Welcome back, Coaches. We’ve got a few good stories for you.
1. Pennsylvania high schools hit the pause button on workouts (Pittsburgh Post-Gazette)
This isn’t great news, particularly because we know how long it took for football to come back after the stoppage in March. But Pennsylvania schools appear to be moving in the wrong direction after returning to practice last month.
The move is directly related to the surge in COVID-19 cases. And teams now hope it won’t be long before they can resume.
July has already been an eventful month for Pennsylvania high school sports. Last Wednesday, Gov. Tom Wolf made it mandatory that face masks be worn in public spaces outdoors when a distance of six feet cannot be consistently maintained. A day later, Allegheny County ordered that gatherings of more than 25 people were prohibited for one week and recommended that residents stay home during that period to prevent transmission of the virus. Then on Tuesday, Allegheny County reported 204 new cases, making it the eighth consecutive day the county has had at least 100.
Effective immediately and due to the increase in COVID cases in the county, we are suspending all athletic practices, workouts, and activities until Monday, July 13, 2020, as a result of the order issued by Allegheny County today. Read more: https://t.co/PP2MfSkFt0
— MtLebanon SD (@MTLSD) July 2, 2020
Some schools have decided to keep workouts going. Or, in Pine-Richland’s case, get them started. Rams football coach Eric Kasperowicz said July 6 had long been his team’s planned start date. The Rams held their first workout Monday, and Kasperowicz said it went even better than planned.
“We didn’t rush things,” he said. “A lot of schools rushed into it and might not have had the best plan. I think with two extra weeks we were able to put a good plan in place to where we’re able to get out there and stay out there.”
What are you doing to make sure your team doesn’t need to postpone its return-to-play timeline?
2. There might be no choice, but spring football could cause major issues for colleges, high schools (KSAT.com)
The Ivy League is considering pushing its college football season to the spring, and it’s assumed that some states will follow the lead for high school football.
The COVID-19 pandemic is not letting up — and with the start of practice for the traditional football season in the fall roughly a month away, now administrators at both the college and high school levels are putting in place alternative solutions, in case things still haven’t improved by August or September.
This is a good article that lists five issues that might arise with playing football in the spring of 2021. Here are two that are of particular interest for high school coaches.
1.) Physical/mental toll
It’s obvious the physical toll football takes on the body for players, and long hours coaches put in during the heart of their seasons tends to be well-publicized. If football is able to be played in the spring, that likely means the pandemic is more under control and things would return to a normal schedule in the fall of 2021. If a spring football season ends in late May or June, that leaves barely two months before another season FULLY starts up again with practices. That wouldn’t be easy.
The burnout factor could certainly take its toll with two seasons in a stretch of about six months. We all know how much time we spend around the house in the spring to make up for the long hours in the fall.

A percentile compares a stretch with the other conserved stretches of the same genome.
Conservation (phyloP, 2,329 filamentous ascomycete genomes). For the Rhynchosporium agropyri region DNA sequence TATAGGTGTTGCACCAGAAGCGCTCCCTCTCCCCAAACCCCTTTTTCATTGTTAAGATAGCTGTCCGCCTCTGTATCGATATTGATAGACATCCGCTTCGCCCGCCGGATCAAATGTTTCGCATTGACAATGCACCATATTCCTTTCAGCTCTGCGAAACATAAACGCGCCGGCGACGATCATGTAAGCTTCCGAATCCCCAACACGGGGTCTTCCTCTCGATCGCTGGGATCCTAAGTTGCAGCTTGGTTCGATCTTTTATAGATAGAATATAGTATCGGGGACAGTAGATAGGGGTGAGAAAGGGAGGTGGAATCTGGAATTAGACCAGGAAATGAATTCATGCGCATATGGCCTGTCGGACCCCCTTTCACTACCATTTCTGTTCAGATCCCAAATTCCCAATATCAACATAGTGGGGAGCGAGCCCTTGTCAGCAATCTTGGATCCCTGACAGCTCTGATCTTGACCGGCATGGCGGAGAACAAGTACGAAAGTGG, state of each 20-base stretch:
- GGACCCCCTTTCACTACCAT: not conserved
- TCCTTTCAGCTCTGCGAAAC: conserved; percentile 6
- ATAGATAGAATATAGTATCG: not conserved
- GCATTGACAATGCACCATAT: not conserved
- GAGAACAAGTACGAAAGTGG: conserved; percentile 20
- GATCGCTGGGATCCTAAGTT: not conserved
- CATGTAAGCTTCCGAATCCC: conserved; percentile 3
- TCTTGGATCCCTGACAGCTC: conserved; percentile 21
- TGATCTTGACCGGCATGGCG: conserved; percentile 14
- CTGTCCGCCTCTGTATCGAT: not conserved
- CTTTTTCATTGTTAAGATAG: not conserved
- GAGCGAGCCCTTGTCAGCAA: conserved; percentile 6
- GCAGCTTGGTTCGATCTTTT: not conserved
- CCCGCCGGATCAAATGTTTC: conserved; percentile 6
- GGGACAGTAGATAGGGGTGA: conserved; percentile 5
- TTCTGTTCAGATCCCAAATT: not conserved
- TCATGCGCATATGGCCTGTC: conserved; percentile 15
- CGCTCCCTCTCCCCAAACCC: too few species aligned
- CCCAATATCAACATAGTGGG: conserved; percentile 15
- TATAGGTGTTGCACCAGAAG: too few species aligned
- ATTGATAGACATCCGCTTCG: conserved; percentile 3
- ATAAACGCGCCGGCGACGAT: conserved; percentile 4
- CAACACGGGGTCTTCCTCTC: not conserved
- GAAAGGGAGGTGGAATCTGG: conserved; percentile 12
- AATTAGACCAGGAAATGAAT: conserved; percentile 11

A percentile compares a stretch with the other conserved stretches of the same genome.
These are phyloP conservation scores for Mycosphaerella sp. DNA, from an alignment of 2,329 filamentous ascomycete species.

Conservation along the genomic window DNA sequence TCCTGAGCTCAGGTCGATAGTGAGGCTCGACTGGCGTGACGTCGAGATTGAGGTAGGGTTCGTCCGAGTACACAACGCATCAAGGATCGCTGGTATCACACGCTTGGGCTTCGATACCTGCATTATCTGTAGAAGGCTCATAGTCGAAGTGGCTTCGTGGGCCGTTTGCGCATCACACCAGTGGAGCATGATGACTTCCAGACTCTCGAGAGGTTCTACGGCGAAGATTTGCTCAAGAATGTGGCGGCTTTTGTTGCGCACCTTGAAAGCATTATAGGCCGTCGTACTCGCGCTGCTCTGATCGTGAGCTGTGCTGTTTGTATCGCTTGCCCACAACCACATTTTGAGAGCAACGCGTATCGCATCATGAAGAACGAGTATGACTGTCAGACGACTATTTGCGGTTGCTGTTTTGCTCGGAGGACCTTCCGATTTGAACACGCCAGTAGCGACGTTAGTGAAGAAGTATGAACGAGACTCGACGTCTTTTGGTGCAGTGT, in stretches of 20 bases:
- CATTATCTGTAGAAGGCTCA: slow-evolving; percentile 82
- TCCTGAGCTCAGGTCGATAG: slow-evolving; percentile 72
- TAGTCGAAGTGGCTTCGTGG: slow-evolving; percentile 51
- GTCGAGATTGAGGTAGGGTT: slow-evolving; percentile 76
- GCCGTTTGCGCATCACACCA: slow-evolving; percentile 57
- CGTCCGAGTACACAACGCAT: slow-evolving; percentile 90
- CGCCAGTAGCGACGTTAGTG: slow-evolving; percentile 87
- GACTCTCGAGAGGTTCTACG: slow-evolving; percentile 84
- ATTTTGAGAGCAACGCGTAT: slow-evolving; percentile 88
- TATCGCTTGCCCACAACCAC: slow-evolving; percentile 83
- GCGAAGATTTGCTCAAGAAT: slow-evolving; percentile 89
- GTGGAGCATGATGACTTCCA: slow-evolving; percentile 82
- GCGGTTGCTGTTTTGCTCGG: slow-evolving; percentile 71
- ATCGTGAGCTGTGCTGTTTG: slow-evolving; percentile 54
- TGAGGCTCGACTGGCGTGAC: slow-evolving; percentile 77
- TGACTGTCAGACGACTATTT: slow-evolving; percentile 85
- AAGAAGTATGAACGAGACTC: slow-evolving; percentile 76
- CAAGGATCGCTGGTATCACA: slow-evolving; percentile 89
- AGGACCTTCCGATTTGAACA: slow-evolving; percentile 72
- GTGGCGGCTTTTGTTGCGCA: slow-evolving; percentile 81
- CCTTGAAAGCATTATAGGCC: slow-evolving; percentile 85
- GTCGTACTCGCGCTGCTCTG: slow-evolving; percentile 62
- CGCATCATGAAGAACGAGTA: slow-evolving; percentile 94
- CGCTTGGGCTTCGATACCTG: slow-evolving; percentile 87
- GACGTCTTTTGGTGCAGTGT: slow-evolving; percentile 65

Here’s another factor to consider. Some football players might prefer to play another sport in the spring.
4.) Kids might have to choose between football and other sports.
There are many athletes who play football in the fall, but actually have a future lined up to play another sport such as basketball, baseball, lacrosse, soccer or track and field. Those athletes could choose to focus on that other sport at the club or high school level in the spring instead of coming out for football.
What’s your biggest concern with pushing football season to the spring?
3. In extraordinary call, coaches vent to top HS football refs about anti-Black bias (NJ.com)
In a national climate where there are increasingly frank conversations about racial injustice and discrimination, New Jersey football coaches aired complaints about what they saw as referees’ bias against Black players and coaches.
The meeting of the New Jersey Football Coaches Association, which included around 150 football coaches and the two high-ranking refs, was held over Zoom. Two referees, Carmine Picardo and Bill Surdovel, were on the call to discuss rules changes and were asked beforehand if they would be willing to hear from the coaches on racial bias issues as well.
“It’s just not the players, but also the coaching staff,” said Millville coach Dennis Thomas. “Numerous times I’ve been treated different than an opposing coach. I’ve had refs tell me, ‘Get control of your kids, coach, they’re acting like animals.’ And I’m thinking, animals, really? Are they out of control or are they just emotional? I had an opposing coach tell me once the ref told him I can’t believe you have to play those thugs.
“I think a lot of refs need training on different cultural backgrounds. Not every kid is going to respond or act the same way, but I’m seeing kids consistently being treated the wrong way. The same thing happens year after year. I know there’s 152 coaches on this call and not everyone will agree with me, but these things are happening.”
What can be done to ensure that Black players, coaches and officials are treated the same as their white counterparts?
What’s driving the conversation in your locker room? Email Managing Editor Dan Guttenplan or Tweet us @fnfcoaches. Don’t forget to use that hashtag #FNFCoachesTalk